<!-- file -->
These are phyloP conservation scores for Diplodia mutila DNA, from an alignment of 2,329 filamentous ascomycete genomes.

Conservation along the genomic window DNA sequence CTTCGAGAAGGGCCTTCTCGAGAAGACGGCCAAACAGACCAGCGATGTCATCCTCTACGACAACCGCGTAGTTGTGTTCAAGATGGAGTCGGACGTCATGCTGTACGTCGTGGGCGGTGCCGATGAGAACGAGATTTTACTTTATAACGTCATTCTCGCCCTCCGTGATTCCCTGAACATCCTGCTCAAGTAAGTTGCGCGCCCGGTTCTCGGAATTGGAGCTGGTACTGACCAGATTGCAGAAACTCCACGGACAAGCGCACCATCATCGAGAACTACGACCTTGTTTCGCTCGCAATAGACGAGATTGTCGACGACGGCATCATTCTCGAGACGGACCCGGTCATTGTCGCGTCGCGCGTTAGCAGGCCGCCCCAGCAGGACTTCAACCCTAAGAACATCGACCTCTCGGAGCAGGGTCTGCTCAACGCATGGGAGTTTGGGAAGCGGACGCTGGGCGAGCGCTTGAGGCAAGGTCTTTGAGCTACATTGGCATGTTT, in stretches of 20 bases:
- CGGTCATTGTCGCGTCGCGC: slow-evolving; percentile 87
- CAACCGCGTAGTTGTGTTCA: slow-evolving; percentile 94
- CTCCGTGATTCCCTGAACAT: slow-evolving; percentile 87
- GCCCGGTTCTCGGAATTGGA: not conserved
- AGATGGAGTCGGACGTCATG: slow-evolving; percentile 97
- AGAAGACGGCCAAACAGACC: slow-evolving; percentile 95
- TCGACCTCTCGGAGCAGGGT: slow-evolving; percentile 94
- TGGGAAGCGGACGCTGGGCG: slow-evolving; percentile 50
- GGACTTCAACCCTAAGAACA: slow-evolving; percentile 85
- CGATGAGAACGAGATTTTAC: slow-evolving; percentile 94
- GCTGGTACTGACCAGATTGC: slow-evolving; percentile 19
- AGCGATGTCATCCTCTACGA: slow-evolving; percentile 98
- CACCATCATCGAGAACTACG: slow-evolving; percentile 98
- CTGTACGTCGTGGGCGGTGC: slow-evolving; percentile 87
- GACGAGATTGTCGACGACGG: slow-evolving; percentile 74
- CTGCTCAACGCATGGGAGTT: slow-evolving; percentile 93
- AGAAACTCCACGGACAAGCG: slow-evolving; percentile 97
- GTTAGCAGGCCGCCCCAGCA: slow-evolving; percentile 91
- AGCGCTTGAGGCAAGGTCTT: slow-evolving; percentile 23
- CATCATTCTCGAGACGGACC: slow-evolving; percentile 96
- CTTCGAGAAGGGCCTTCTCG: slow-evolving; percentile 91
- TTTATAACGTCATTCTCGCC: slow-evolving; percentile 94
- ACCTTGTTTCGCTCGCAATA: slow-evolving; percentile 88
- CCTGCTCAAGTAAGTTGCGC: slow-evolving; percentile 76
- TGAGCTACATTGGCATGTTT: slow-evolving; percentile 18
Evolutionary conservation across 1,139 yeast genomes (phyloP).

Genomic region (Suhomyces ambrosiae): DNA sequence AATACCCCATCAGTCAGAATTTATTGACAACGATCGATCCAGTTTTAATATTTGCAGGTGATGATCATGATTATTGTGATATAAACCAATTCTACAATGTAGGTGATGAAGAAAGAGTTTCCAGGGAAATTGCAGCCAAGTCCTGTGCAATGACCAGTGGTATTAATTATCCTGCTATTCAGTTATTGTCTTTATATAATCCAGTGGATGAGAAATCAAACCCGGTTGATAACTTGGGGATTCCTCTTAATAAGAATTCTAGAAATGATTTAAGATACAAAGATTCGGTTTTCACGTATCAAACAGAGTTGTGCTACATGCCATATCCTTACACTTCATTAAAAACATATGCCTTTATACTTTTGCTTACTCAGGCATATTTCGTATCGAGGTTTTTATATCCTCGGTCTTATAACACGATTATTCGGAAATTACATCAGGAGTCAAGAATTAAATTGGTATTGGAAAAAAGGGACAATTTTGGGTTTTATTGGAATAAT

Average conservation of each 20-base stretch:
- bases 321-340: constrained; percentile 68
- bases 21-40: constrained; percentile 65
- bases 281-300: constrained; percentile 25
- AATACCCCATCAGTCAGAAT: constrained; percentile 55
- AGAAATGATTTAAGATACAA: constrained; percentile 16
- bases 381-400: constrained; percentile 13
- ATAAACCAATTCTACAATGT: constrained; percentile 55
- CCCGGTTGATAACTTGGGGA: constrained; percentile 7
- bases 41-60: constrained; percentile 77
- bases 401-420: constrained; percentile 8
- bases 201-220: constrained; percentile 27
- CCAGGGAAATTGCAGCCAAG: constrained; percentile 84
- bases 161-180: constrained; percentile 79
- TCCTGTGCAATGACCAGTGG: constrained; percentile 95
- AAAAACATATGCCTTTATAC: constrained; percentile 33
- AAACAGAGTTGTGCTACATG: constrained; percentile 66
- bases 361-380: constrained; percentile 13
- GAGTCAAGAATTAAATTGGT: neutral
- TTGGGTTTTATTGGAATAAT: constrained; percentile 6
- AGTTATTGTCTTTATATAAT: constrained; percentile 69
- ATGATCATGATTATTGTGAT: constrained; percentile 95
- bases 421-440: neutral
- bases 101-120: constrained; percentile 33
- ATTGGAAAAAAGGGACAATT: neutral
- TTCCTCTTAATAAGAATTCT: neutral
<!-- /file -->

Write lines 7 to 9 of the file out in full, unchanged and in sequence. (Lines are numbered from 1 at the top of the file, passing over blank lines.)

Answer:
- AGATGGAGTCGGACGTCATG: slow-evolving; percentile 97
- AGAAGACGGCCAAACAGACC: slow-evolving; percentile 95
- TCGACCTCTCGGAGCAGGGT: slow-evolving; percentile 94